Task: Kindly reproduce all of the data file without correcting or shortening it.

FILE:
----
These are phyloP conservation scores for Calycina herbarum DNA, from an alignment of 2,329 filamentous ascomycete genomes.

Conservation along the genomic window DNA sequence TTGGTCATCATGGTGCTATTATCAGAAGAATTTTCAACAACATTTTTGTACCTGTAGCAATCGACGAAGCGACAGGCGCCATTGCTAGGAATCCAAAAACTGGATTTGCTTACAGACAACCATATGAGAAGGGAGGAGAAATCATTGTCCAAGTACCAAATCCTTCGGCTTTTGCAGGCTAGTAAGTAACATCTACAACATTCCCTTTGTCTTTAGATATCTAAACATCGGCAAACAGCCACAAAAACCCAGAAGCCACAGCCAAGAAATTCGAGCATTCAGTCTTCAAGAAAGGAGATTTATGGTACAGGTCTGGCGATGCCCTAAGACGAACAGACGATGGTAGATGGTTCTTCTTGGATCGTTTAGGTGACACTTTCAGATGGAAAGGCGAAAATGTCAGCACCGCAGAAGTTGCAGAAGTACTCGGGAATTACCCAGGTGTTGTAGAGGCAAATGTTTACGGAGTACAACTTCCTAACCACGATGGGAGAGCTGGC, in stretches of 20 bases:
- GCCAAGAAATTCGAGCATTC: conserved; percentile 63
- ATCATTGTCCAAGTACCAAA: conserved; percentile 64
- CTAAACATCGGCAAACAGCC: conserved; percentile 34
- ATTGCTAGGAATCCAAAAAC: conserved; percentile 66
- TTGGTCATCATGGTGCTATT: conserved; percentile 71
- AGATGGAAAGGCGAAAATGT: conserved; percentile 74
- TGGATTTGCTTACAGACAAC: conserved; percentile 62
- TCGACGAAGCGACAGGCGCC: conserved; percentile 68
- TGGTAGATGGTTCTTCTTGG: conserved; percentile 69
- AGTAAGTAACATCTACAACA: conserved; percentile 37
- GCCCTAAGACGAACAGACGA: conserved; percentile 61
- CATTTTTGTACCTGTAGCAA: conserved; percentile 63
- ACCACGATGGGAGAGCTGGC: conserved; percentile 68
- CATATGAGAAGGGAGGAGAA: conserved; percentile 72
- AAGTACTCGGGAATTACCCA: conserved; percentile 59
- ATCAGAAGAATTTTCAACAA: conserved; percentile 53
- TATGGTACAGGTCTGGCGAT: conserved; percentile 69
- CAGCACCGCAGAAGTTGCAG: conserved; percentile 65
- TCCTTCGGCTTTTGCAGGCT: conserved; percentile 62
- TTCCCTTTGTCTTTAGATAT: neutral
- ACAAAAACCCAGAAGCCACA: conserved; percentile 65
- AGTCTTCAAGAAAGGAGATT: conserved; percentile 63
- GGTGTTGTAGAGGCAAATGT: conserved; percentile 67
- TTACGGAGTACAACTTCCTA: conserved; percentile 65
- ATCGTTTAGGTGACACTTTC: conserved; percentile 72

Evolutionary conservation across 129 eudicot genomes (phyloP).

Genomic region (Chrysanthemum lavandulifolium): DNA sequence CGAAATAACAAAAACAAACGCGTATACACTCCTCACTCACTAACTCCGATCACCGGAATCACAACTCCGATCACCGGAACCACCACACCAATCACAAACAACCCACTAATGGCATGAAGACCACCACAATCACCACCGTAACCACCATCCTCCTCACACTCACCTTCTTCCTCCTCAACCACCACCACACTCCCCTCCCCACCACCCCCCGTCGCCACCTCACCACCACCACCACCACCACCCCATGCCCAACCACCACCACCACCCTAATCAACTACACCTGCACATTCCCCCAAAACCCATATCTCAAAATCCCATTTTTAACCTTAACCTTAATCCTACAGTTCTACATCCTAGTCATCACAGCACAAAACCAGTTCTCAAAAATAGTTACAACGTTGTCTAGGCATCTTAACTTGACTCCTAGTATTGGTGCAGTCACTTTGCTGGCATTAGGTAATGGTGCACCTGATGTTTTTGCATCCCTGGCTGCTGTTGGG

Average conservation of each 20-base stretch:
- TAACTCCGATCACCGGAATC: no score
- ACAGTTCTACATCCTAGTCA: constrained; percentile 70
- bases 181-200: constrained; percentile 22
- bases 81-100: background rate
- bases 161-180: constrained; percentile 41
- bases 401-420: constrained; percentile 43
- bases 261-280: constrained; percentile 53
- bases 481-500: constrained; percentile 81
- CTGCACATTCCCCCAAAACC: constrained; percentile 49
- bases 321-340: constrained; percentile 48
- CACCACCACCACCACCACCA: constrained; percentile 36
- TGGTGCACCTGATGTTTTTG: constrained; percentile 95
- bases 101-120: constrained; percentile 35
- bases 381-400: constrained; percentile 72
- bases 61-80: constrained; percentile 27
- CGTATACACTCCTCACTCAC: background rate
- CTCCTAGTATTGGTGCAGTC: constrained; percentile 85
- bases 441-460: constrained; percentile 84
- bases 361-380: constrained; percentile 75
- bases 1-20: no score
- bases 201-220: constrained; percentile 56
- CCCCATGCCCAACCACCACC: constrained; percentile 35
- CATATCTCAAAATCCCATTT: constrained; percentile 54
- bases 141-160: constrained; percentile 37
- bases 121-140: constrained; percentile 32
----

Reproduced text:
These are phyloP conservation scores for Calycina herbarum DNA, from an alignment of 2,329 filamentous ascomycete genomes.

Conservation along the genomic window DNA sequence TTGGTCATCATGGTGCTATTATCAGAAGAATTTTCAACAACATTTTTGTACCTGTAGCAATCGACGAAGCGACAGGCGCCATTGCTAGGAATCCAAAAACTGGATTTGCTTACAGACAACCATATGAGAAGGGAGGAGAAATCATTGTCCAAGTACCAAATCCTTCGGCTTTTGCAGGCTAGTAAGTAACATCTACAACATTCCCTTTGTCTTTAGATATCTAAACATCGGCAAACAGCCACAAAAACCCAGAAGCCACAGCCAAGAAATTCGAGCATTCAGTCTTCAAGAAAGGAGATTTATGGTACAGGTCTGGCGATGCCCTAAGACGAACAGACGATGGTAGATGGTTCTTCTTGGATCGTTTAGGTGACACTTTCAGATGGAAAGGCGAAAATGTCAGCACCGCAGAAGTTGCAGAAGTACTCGGGAATTACCCAGGTGTTGTAGAGGCAAATGTTTACGGAGTACAACTTCCTAACCACGATGGGAGAGCTGGC, in stretches of 20 bases:
- GCCAAGAAATTCGAGCATTC: conserved; percentile 63
- ATCATTGTCCAAGTACCAAA: conserved; percentile 64
- CTAAACATCGGCAAACAGCC: conserved; percentile 34
- ATTGCTAGGAATCCAAAAAC: conserved; percentile 66
- TTGGTCATCATGGTGCTATT: conserved; percentile 71
- AGATGGAAAGGCGAAAATGT: conserved; percentile 74
- TGGATTTGCTTACAGACAAC: conserved; percentile 62
- TCGACGAAGCGACAGGCGCC: conserved; percentile 68
- TGGTAGATGGTTCTTCTTGG: conserved; percentile 69
- AGTAAGTAACATCTACAACA: conserved; percentile 37
- GCCCTAAGACGAACAGACGA: conserved; percentile 61
- CATTTTTGTACCTGTAGCAA: conserved; percentile 63
- ACCACGATGGGAGAGCTGGC: conserved; percentile 68
- CATATGAGAAGGGAGGAGAA: conserved; percentile 72
- AAGTACTCGGGAATTACCCA: conserved; percentile 59
- ATCAGAAGAATTTTCAACAA: conserved; percentile 53
- TATGGTACAGGTCTGGCGAT: conserved; percentile 69
- CAGCACCGCAGAAGTTGCAG: conserved; percentile 65
- TCCTTCGGCTTTTGCAGGCT: conserved; percentile 62
- TTCCCTTTGTCTTTAGATAT: neutral
- ACAAAAACCCAGAAGCCACA: conserved; percentile 65
- AGTCTTCAAGAAAGGAGATT: conserved; percentile 63
- GGTGTTGTAGAGGCAAATGT: conserved; percentile 67
- TTACGGAGTACAACTTCCTA: conserved; percentile 65
- ATCGTTTAGGTGACACTTTC: conserved; percentile 72

Evolutionary conservation across 129 eudicot genomes (phyloP).

Genomic region (Chrysanthemum lavandulifolium): DNA sequence CGAAATAACAAAAACAAACGCGTATACACTCCTCACTCACTAACTCCGATCACCGGAATCACAACTCCGATCACCGGAACCACCACACCAATCACAAACAACCCACTAATGGCATGAAGACCACCACAATCACCACCGTAACCACCATCCTCCTCACACTCACCTTCTTCCTCCTCAACCACCACCACACTCCCCTCCCCACCACCCCCCGTCGCCACCTCACCACCACCACCACCACCACCCCATGCCCAACCACCACCACCACCCTAATCAACTACACCTGCACATTCCCCCAAAACCCATATCTCAAAATCCCATTTTTAACCTTAACCTTAATCCTACAGTTCTACATCCTAGTCATCACAGCACAAAACCAGTTCTCAAAAATAGTTACAACGTTGTCTAGGCATCTTAACTTGACTCCTAGTATTGGTGCAGTCACTTTGCTGGCATTAGGTAATGGTGCACCTGATGTTTTTGCATCCCTGGCTGCTGTTGGG

Average conservation of each 20-base stretch:
- TAACTCCGATCACCGGAATC: no score
- ACAGTTCTACATCCTAGTCA: constrained; percentile 70
- bases 181-200: constrained; percentile 22
- bases 81-100: background rate
- bases 161-180: constrained; percentile 41
- bases 401-420: constrained; percentile 43
- bases 261-280: constrained; percentile 53
- bases 481-500: constrained; percentile 81
- CTGCACATTCCCCCAAAACC: constrained; percentile 49
- bases 321-340: constrained; percentile 48
- CACCACCACCACCACCACCA: constrained; percentile 36
- TGGTGCACCTGATGTTTTTG: constrained; percentile 95
- bases 101-120: constrained; percentile 35
- bases 381-400: constrained; percentile 72
- bases 61-80: constrained; percentile 27
- CGTATACACTCCTCACTCAC: background rate
- CTCCTAGTATTGGTGCAGTC: constrained; percentile 85
- bases 441-460: constrained; percentile 84
- bases 361-380: constrained; percentile 75
- bases 1-20: no score
- bases 201-220: constrained; percentile 56
- CCCCATGCCCAACCACCACC: constrained; percentile 35
- CATATCTCAAAATCCCATTT: constrained; percentile 54
- bases 141-160: constrained; percentile 37
- bases 121-140: constrained; percentile 32